How To Prepare A Real Estate Counter Offer
Melissa Brock6-minute read
September 28, 2021
From the outside looking in, real estate counteroffers can seem like bartering for an object at a flea market. However, counteroffers can help both buyers and sellers get close to what they both want out of the transaction.
Home buying can be stressful enough, let alone putting an offer on a property you really want and then worrying if the seller will take it. If they come back to renegotiate, it's important to remember that you're not alone when working through what’s called their counteroffer. Your real estate agent or REALTOR® can act as a go-between during negotiations.
Let's dive into what you need to know and share some real estate counteroffer examples.
What Is A Counteroffer In Real Estate?
Counteroffers become part of the home buying and selling process after home buyers make an offer on a house and the seller wants to make changes to it to better fit their sale goals.
A counteroffer in the home buying process refers to a return offer given by the seller in response to the original bid. When a seller gets an offer, they can choose to accept, reject or counter. In return, if the seller makes a counteroffer, a buyer can choose to accept, reject or counter it.
Home sellers and buyers alike use this tactic to negotiate the best price and terms possible.
How Does Making A Counteroffer On A House Work?
Several scenarios may warrant a counteroffer. The counteroffer process looks different for home buyers vs. sellers, which we'll detail below.
For The Seller
Sellers can counter a buyer’s initial offer to change the price or increase the earnest money deposit.
For example, let's say you’re the seller and you list your home for a price of $220,000. However, a buyer offers you $200,000 instead. Maybe you're still interested in signing a contract with that buyer for your home. If so, you make a counteroffer for $210,000. At that point, the buyer may agree to that price, or the buyer may counter in response to your counteroffer. To make your counteroffer stronger, you may want to provide comps, or comparable homes in the area, to show why that price is reasonable.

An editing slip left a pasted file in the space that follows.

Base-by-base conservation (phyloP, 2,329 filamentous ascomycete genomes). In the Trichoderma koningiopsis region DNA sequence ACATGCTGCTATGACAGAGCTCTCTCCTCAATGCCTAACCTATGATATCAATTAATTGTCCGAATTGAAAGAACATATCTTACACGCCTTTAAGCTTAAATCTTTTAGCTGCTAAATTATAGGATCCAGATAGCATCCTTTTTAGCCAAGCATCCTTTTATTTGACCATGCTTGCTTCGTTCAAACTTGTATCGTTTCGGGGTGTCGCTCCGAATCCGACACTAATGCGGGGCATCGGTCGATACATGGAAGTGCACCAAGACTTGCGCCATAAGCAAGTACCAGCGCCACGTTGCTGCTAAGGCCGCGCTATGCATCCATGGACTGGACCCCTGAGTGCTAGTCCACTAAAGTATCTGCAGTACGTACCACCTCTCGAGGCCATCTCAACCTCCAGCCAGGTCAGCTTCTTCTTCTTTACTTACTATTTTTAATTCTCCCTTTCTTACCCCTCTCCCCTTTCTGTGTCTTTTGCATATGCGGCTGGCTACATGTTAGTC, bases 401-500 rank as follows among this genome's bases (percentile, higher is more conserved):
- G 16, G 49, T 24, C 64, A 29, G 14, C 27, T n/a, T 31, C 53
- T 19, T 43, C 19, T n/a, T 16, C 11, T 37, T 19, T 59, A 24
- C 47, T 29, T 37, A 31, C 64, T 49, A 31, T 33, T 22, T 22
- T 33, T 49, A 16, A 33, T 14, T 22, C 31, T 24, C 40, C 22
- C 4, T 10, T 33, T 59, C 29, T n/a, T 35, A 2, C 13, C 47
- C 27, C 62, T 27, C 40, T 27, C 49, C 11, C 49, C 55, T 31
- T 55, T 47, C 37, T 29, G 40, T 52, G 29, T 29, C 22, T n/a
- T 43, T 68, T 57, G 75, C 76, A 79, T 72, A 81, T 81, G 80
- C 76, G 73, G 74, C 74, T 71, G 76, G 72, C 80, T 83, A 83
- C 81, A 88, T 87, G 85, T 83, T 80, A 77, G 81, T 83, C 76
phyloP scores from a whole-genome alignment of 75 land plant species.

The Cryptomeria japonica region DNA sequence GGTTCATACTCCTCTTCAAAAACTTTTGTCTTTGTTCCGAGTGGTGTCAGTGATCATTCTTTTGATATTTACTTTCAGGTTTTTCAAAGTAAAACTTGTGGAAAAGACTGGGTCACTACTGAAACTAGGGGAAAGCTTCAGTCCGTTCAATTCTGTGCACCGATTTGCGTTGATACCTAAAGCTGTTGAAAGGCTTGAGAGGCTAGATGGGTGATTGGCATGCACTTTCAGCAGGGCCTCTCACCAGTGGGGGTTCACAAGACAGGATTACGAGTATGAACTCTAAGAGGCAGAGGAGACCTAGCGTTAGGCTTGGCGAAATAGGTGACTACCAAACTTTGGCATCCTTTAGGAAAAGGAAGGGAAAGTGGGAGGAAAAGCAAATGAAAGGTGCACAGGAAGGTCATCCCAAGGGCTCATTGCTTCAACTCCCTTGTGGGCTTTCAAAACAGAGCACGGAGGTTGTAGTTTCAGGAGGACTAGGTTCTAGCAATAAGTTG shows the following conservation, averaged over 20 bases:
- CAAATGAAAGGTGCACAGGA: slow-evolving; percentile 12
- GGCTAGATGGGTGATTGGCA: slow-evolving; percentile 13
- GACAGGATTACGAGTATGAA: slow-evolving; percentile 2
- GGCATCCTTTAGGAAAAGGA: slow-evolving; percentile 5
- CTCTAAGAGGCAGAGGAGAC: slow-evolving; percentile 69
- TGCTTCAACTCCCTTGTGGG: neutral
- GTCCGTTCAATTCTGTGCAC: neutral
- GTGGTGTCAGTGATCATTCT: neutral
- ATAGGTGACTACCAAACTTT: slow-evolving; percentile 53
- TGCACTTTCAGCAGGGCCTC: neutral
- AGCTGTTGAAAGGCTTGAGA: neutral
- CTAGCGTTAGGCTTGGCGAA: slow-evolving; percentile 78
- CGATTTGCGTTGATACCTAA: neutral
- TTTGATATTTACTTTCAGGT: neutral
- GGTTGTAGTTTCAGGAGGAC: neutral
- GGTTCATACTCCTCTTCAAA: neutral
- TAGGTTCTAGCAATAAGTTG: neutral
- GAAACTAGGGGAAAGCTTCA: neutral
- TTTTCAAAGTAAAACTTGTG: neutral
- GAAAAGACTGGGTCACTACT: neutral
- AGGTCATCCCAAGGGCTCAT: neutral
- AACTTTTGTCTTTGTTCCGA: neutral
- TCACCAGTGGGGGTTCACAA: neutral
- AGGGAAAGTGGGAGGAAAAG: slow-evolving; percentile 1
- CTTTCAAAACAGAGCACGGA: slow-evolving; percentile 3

Sellers can make counteroffers for other reasons, too, such as changing the closing date or for contingency periods. Sellers will typically go about communicating the terms of the counteroffer through their agents and may also put an expiration on the counteroffer to speed along the home sale process.
For The Buyer
Buyers can also counter a seller’s counteroffer, as we mentioned in the previous example. There are no limits to the number of counteroffers that you can submit as a buyer.
Home buyers first create an offer that may be below the asking price when they want to negotiate the house price presented by the home seller. Then, the home seller may counteroffer with a price that’s higher than the buyer’s original offer, but lower than the original asking price. If the buyer thinks the price is still high, they could counter.
Let's take a look at our previous example, only this time, you're the buyer. A seller lists a home for $220,000 and you, the buyer, offer $200,000. If the seller comes back with a $210,000 counteroffer, you could accept the deal or counter $205,000, for example.
In another scenario, you might counter because a home inspection reveals issues with a property, such as a cracked foundation. You can ask the seller to take the price down to $200,000 if you find out that it will cost $20,000 to fix the foundation issues.
Buyers go about resending the terms of the counteroffer to the home seller through their agent.
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3 Tips For Making A Counteroffer
Let's take a look at a few negotiating strategies for those hoping to make a counteroffer that the other party will accept.
The tactics in the following list could even be used to win a bidding war.
- For sellers: Pay more of the share of closing costs. Sellers can offer to pay some of the buyer’s closing costs. Closing costs usually run 3% – 6% of the mortgage loan amount, so take a look at your budget to find out if you have enough wiggle room to help with the closing costs.